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Leaking Credibility

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A Texas journalist, someone who believes in the public’s right to know, recently told me how she perceived Wikileaks founder Julian Assange.  The journalist was so angry at Assange’s wholesale release of U.S military documents that she believed him to be worse than some dictators who prohibit a free and functioning press.

We were communicating in the wake of the second Wikileaks thunderclap. After uncorking 70,000 pages of Pentagon papers in July, Wikileaks recently released 391,832 more records outlining grisly behavior, war crimes by Iraqi security forces and the U.S. military’s tacit approval—even endorsement—of the villainy.

My friend went on: “Nothing was held back from readers, and that, I believe, is the ultimate poor news judgment.” Assange and his associates did redact some names in this latest batch of leaked papers about the Iraq War—after he had been accused of putting hundreds of people in danger by leaving their names in the documents about the Afghanistan conflict.

Journalists have been handed a gold mine of material by Wikileaks. But too many, like my friend, have attacked Wikileaks as if the organization is responsible for the atrocities it has exposed. I believe the scathing indictment-cum-profile of Assange by New York Times reporters John Burns and Ravi Somaiya has shaped this wave of condemnation.

The Times piece details a litany of accusations against Assange over the years. Perhaps the most infamous entails “being investigated in connection with accusations of rape and molestation.” Ironically, Assange has watched as the Times—the paper that, through reporting by Burns and others, still sets the news agenda for mainstream media—has produced the best Wikileaks multimedia package anywhere.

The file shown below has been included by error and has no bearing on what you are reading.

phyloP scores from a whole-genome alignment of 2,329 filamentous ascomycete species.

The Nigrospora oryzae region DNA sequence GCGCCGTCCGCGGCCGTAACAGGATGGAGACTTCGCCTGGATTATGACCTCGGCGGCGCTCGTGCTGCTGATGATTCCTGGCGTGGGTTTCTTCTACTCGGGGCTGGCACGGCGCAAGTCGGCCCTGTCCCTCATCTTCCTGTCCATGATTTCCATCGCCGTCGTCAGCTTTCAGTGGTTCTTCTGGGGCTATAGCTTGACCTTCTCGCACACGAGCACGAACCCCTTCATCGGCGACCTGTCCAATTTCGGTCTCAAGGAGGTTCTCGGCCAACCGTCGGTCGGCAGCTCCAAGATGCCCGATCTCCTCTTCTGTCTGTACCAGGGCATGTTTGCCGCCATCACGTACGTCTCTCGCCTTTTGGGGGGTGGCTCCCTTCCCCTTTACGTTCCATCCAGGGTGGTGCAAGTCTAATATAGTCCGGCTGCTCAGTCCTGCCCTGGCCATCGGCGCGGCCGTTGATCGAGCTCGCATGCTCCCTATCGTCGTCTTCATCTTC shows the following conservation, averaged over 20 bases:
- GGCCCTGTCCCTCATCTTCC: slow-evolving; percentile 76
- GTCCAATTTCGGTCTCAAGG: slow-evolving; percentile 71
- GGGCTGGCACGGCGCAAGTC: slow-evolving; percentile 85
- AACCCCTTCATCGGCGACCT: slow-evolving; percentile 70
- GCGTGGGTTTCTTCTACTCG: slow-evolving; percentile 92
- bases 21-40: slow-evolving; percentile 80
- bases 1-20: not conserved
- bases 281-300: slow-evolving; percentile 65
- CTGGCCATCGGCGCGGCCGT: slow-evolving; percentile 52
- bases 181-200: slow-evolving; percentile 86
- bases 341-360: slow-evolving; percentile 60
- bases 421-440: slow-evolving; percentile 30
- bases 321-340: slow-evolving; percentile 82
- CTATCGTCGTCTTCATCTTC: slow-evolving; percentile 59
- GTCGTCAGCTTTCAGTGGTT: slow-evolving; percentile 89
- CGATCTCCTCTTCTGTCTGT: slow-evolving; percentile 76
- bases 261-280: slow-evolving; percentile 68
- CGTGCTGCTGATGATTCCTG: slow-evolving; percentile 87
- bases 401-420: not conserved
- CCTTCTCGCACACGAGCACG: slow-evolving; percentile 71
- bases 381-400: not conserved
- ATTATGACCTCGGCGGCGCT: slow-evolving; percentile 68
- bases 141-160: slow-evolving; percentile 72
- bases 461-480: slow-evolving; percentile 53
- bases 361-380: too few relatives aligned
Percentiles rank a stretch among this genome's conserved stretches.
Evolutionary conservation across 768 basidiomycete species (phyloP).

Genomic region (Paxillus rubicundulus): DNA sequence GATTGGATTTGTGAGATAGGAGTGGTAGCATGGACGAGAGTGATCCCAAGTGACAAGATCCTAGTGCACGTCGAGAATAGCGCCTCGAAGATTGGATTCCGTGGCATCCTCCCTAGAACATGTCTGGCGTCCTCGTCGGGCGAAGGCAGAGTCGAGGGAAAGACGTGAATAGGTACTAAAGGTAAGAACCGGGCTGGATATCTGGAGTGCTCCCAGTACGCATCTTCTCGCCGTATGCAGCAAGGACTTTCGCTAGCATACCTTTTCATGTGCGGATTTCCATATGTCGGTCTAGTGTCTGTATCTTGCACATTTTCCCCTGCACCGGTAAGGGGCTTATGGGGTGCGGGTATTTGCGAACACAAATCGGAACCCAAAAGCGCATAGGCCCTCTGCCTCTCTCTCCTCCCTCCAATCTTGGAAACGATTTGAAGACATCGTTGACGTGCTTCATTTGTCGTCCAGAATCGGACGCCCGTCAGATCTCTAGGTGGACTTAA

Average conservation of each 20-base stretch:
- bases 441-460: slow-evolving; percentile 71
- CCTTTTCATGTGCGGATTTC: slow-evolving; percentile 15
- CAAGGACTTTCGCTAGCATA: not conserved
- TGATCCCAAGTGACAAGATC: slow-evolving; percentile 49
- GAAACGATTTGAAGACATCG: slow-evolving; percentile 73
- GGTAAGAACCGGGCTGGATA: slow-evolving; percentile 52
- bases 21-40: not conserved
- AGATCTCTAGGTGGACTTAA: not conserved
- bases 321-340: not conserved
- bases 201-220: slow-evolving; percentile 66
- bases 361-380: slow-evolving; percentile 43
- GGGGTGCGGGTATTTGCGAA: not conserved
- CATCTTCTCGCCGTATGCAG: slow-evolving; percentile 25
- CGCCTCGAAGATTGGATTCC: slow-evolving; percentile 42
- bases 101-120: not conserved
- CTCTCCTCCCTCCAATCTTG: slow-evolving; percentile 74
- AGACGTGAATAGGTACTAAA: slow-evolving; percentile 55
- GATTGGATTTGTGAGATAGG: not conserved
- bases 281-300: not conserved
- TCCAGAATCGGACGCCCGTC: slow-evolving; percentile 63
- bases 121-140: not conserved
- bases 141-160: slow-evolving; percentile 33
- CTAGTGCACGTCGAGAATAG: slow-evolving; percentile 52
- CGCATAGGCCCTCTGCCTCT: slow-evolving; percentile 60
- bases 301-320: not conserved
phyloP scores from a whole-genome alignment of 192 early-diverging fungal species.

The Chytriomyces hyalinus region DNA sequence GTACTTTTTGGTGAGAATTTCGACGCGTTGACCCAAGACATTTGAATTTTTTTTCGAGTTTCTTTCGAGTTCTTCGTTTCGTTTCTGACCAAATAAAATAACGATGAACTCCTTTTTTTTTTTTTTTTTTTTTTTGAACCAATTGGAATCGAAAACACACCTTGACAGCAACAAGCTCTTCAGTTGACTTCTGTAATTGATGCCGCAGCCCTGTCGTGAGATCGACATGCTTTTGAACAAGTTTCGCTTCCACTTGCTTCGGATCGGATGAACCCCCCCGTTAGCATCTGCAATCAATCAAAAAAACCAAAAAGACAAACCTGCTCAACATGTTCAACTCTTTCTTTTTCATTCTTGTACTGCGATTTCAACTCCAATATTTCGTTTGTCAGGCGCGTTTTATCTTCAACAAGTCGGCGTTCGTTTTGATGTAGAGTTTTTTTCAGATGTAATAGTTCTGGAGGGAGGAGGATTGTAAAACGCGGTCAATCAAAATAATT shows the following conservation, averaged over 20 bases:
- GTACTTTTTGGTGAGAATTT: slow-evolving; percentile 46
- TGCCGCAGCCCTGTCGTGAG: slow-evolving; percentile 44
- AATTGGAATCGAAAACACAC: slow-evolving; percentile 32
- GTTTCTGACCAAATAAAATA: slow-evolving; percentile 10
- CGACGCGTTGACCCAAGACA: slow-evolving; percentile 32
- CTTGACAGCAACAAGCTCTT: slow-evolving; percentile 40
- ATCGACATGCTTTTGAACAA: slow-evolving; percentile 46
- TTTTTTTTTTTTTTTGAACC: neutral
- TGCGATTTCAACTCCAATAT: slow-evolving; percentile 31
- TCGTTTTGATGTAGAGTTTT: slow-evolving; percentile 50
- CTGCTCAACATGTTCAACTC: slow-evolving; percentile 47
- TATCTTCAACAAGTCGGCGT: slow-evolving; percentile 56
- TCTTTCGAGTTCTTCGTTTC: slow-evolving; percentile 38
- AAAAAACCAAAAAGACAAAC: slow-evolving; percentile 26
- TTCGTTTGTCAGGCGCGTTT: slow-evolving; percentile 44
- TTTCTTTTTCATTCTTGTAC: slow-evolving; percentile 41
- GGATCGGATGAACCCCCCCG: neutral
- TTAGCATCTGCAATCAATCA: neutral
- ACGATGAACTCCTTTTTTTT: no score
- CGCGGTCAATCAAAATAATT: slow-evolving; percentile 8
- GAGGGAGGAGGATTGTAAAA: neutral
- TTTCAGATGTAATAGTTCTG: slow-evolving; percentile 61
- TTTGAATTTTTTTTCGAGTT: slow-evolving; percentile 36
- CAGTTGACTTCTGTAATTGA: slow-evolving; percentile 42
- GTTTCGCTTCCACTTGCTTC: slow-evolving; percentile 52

The Times package includes a telling audio interview with Burns. The reporter says he’s unhappy about people faulting him for his article on Assange. “I personally have been subjected since the publication of these documents and my own story with Ravi Samaiya, a profile of Mr. Assange, to an extraordinarily vituperative response,” says a distressed-sounding Burns in the interview. “We do, I think, probably depict him for what he really is, which is a rather eccentric, capricious, high-handed individual.”

The Times has been bombarded with reader comments. Here is one that addresses the key media dichotomy: “Assange himself, whatever his real or alleged psychopathy, proclivities or idiosyncrasies might be, is a mere player in the world stage on which large entities have assimilated enormous power at the expense of the citizenry … . Focus on his person merely takes the limelight away from the serious issues.”

Killing the messenger isn’t unusual for mainstream media. For example, you’d be hard-pressed to find many journalists who liked baseball player Jose Canseco, one of the first to blow the lid off steroid use inside America’s pastime. Now the once-reviled Canseco, charged twice for domestic violence, is coming off as a whistle-blower-Nostradamus as investigators look at possible steroid use by stars like Texas icon Roger Clemens.

Daniel Ellsberg, who has been appearing with Assange, long ago learned how the messenger can become the story. At times, his Pentagon Papers, and the messages he was conveying about the secret history of the Vietnam War, also got lost in the hunt for the messenger.

Even Burns, almost grudgingly, conceded in his audio account of the Wikileaks saga that the documents “are very important.” That, I hope we all agree, is sound news judgment.